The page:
Inside each housing is an inverter, one for controlling each motor. For electronic speed management, the two inverters communicate with each other via CAN bus in a master-slave arrangement, to ensure they both consistently supply the correct power for the forward speed or steering required.
This ensures that when turning left, for example, the right wheel spins faster than the left. Meanwhile, the forward wheel banks left or right based on the operator’s hold on the handlebars, as in a conventional motorcycle, all the while keeping the vR3 upright and level and, by extension, the cargo stable.
Each motor inverter is a Gen4 size 2 unit from UK company Sevcon (now a subsidiary of BorgWarner). These measure 187 x 151 x 71 mm to fi t into the limited spaces of the vR3’s swing-arm housings, in an IP66-rated enclosure for protection from rain or similar.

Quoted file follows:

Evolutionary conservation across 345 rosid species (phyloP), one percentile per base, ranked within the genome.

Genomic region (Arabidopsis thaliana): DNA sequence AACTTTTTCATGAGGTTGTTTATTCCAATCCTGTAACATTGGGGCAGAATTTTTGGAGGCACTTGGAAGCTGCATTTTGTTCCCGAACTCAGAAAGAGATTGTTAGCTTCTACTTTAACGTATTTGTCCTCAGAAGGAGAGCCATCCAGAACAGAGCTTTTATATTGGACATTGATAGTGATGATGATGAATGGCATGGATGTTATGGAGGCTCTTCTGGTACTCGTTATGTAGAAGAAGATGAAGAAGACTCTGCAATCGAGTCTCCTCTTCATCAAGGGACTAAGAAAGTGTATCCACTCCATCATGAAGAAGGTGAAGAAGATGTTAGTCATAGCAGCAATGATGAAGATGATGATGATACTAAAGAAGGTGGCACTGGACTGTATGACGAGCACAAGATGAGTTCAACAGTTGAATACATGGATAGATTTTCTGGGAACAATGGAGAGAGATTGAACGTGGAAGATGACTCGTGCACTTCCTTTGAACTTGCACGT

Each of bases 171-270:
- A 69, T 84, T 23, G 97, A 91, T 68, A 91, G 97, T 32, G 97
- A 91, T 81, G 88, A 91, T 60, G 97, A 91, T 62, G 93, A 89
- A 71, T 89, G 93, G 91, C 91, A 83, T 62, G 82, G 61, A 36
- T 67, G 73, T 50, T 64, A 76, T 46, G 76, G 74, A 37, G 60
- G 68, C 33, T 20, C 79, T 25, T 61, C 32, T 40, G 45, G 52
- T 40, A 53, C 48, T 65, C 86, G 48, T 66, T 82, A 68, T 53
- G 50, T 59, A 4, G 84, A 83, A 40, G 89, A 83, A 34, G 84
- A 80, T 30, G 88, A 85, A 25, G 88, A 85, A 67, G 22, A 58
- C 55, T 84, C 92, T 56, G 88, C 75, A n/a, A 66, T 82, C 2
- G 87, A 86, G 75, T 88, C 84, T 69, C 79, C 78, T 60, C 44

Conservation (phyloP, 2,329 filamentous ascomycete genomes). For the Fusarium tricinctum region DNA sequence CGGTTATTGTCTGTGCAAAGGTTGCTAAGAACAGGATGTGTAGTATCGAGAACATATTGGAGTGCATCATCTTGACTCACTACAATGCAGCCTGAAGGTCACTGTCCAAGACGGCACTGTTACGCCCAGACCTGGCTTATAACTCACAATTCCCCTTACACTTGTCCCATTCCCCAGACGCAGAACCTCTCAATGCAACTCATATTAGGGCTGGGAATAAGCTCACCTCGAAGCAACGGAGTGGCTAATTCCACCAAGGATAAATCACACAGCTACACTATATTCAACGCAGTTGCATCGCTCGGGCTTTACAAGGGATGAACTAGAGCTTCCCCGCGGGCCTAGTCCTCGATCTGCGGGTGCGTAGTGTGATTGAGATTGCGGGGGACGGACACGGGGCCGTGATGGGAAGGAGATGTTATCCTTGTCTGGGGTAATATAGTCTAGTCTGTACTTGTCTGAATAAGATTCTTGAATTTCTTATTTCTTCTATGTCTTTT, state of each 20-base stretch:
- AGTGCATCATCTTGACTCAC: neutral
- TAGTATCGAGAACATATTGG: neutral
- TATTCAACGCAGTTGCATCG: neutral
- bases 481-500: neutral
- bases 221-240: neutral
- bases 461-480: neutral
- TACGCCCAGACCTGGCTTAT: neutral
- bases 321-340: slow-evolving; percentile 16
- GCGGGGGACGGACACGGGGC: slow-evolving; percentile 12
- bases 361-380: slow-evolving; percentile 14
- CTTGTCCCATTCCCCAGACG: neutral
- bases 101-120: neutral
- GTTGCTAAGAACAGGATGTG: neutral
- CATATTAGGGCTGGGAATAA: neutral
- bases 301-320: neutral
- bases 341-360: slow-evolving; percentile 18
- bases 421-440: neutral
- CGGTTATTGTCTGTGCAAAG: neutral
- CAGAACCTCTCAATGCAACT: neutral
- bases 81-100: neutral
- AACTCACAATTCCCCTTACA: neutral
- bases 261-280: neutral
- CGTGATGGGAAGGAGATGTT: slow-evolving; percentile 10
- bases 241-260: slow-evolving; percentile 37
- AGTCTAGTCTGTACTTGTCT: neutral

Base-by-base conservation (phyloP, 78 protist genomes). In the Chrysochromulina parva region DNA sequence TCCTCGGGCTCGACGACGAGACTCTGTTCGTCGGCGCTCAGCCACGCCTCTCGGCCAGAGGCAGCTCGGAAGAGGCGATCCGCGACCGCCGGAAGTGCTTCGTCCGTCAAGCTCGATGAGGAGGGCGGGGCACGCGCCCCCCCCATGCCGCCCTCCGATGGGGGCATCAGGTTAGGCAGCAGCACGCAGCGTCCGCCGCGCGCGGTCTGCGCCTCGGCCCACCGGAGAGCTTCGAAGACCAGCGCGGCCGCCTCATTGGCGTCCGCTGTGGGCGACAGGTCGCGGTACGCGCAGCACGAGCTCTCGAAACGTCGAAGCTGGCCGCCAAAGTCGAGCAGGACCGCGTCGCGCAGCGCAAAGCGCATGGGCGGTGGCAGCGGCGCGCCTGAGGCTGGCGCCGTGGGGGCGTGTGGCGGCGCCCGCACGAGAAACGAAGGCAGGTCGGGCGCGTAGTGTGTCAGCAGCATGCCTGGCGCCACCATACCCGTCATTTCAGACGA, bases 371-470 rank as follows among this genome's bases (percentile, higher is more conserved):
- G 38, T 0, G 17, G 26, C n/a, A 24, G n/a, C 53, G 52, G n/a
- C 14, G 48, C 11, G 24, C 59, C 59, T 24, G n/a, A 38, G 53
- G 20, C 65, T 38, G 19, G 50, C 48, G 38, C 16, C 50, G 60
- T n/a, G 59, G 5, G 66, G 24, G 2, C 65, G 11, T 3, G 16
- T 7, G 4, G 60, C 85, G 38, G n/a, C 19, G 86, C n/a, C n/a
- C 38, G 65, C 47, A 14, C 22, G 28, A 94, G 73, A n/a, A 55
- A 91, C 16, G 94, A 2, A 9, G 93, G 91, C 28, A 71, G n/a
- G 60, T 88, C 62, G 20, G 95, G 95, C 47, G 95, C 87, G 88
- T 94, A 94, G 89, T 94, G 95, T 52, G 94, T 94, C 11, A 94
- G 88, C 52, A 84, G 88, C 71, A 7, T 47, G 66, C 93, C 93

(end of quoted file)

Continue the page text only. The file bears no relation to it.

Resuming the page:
“The motors are at the front of the geartrain, and are far more exposed than the inverters, with more space for reducing heat build-up in the motors’ fairings than is in the inverters’ housings,” Clerc says. “Air-cooling is therefore enough to keep the motors at a safe operating temperature, but the inverters need a bit of help, so we install a heatsink on each inverter.”
With the batteries supplying DC power to the inverters, the Sevcon Gen4s step the power to a nominal 48 V AC input for either motor (for a nominal current of 90 A). The inverters can supply a peak phase current of up to 275 A for 2 minutes, or a continuous phase current of 110 A for up to an hour.
In each swing arm is a toothed beltand- gear assembly that connects a small gear on each motor’s output shaft to a much larger gear mounted on each wheel to reduce the motor’s speed down to a more feasible rpm for the wheels. The reduction ratio is 5:1.
However, the company can (and has) customised that for some customers, particularly those who wanted to carry slightly more than the standard payload weight. In this case, the wheel gears are enlarged to increase the reduction ratio, converting more of the motor speed into torque for the wheels.